OUR lives have changed significantly over the past year of the pandemic. However, during this time, many people in our city have been locked in the grip of poverty, restricted from playing a full role in the life of our communities. 

The focus of our actions must boost people’s incomes, reduce the cost of living, and create the just and green Glasgow we all want to see.

The surge in gas prices and the lifting of energy caps is going to increase fuel poverty. The lack of efficient heating is also worsening individual’s health and well-being. Many people still rely on fossil fuels to heat their homes. Scottish Greens in government are accelerating plans to make our homes more efficient and to switch from fossil fuels to renewable alternatives like heat pumps.

There is support for people to meet their heating costs and live in warm, green homes, which is helping to cut our climate emissions and tackle fuel poverty.

Not everyone has equal responsibility for the climate emergency. Success in tackling it depends on the co-operation both individually and globally. Community-led responses across Glasgow to climate change are crucial to achieving this. Our local community facilities including libraries have a pivotal role in supporting investment in community-led climate action and ensuring that tackling the climate crisis is accessed and engaged in by all.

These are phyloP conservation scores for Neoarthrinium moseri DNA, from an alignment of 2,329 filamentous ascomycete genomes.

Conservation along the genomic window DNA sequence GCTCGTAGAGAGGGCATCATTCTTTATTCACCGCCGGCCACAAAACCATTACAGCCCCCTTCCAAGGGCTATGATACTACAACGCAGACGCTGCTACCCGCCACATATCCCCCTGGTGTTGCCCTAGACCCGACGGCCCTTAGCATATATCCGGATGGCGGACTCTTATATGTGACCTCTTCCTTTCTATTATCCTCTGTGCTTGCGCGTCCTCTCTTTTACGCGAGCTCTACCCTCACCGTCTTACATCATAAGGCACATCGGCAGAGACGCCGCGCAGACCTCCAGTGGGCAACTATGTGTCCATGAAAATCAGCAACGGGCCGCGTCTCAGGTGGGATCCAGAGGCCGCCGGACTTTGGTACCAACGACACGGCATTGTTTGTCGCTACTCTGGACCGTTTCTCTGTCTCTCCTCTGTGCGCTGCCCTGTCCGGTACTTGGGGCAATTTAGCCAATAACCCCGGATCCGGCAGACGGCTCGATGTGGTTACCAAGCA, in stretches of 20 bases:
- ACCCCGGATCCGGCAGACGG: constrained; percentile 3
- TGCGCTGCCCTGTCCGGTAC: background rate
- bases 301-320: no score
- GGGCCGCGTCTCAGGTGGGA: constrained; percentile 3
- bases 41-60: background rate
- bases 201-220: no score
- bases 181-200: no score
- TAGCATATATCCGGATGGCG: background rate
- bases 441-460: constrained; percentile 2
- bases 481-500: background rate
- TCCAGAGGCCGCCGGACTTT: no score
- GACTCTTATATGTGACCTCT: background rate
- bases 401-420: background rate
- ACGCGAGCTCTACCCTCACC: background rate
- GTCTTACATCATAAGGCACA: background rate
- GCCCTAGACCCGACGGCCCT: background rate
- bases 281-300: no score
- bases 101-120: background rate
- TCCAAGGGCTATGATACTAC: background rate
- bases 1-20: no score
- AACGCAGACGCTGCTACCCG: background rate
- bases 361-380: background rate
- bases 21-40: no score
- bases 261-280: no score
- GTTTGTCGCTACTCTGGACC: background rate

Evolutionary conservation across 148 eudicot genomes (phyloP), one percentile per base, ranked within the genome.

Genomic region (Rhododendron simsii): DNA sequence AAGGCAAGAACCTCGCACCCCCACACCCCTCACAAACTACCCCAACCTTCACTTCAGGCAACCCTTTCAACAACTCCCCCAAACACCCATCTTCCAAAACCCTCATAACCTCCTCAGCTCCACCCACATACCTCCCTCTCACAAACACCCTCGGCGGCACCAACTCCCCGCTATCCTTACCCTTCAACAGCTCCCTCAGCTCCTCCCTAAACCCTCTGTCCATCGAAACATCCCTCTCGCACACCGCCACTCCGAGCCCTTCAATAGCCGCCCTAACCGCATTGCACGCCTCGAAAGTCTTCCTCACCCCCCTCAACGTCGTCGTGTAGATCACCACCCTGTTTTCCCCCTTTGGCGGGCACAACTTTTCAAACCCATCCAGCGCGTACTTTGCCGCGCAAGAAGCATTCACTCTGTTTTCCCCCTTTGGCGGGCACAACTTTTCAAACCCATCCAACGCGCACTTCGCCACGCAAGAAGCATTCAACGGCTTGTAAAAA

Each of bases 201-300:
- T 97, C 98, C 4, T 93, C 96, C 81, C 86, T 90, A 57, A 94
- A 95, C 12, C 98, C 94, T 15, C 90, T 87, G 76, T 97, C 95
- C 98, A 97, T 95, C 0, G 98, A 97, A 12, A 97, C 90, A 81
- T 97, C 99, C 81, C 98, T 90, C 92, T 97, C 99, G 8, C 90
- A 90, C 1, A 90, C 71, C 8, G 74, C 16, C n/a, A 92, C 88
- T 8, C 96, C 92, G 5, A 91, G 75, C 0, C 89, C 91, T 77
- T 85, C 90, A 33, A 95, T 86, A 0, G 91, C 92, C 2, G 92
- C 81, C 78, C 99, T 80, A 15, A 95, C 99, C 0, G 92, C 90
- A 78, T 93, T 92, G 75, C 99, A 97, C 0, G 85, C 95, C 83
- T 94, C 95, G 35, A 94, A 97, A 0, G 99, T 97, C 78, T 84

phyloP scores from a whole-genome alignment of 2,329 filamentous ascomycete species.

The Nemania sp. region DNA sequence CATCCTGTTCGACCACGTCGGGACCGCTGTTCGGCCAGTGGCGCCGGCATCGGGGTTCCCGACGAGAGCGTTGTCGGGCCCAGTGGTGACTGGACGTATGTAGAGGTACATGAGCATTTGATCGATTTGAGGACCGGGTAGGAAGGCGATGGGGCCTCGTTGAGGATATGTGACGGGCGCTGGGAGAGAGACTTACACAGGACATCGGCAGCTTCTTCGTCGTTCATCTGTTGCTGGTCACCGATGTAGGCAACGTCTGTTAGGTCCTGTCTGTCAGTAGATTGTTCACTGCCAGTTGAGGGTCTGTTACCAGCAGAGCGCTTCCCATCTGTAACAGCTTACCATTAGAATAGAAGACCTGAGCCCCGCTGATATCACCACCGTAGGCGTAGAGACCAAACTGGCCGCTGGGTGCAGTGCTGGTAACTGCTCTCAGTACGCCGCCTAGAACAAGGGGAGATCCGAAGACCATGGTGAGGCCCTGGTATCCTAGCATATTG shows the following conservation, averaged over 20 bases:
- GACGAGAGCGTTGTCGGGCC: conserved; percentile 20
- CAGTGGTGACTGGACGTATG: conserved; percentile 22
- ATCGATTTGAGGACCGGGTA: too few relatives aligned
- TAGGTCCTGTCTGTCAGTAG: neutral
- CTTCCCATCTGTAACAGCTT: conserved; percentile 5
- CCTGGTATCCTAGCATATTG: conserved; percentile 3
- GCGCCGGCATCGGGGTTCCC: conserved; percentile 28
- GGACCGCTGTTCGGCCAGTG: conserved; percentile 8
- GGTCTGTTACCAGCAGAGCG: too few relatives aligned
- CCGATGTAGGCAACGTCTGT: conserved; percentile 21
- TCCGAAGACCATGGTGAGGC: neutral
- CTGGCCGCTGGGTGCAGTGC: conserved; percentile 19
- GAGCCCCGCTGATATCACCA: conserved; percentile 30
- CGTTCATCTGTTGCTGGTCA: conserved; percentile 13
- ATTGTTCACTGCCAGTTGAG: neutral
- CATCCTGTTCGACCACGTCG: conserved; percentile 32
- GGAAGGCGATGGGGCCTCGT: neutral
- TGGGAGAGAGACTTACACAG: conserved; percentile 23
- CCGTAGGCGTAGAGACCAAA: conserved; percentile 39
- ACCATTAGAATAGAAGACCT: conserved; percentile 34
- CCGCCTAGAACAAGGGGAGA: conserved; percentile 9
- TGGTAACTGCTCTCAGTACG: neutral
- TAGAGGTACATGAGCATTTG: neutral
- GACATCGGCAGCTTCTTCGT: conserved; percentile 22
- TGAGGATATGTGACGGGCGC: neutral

The pandemic has demonstrated the need for our local libraries in connecting and supporting our communities. We want to look ahead with optimism and ambition to a future in which libraries help everyone to achieve their potential. This requires all libraries in Glasgow to re-open including Whiteinch, Maryhill, GoMA, Barmulloch and the Couper Institute.

With COP26 taking place in Glasgow next month, it has never been more important for libraries to play their part in combating misinformation about the stark reality of the climate crisis and embedding sustainable practices into our ways of working.

The provision of accurate, evidence-based knowledge about the reality of climate change is crucial. The National Library of Scotland has developed a Map Images website with visual examples illustrating the impact of human activity on the environment.

In its 30th anniversary year, Glasgow Women’s Library is offering an in-depth overview of COP26, its significance for Glasgow and how you can get involved. The essential need for greater representation of women amongst COP26 decision makers is highlighted. Women’s active participation in the political process has to be promoted in achieving better climate outcomes.

Seed libraries are supporting sustainable consumption and locally produced food. Glasgow Seed Library is providing a free resource available to anyone who wants to get started growing vegetables, edible flowers and herbs.

Local libraries can make the most of their role at the heart of our communities as an easily accessed recycling or repair collection point, or a place to promote local produce and other sustainable businesses nearby.

We must make the most of our much-loved libraries and their central role in bridging the digital divide, combatting poverty and supporting climate action.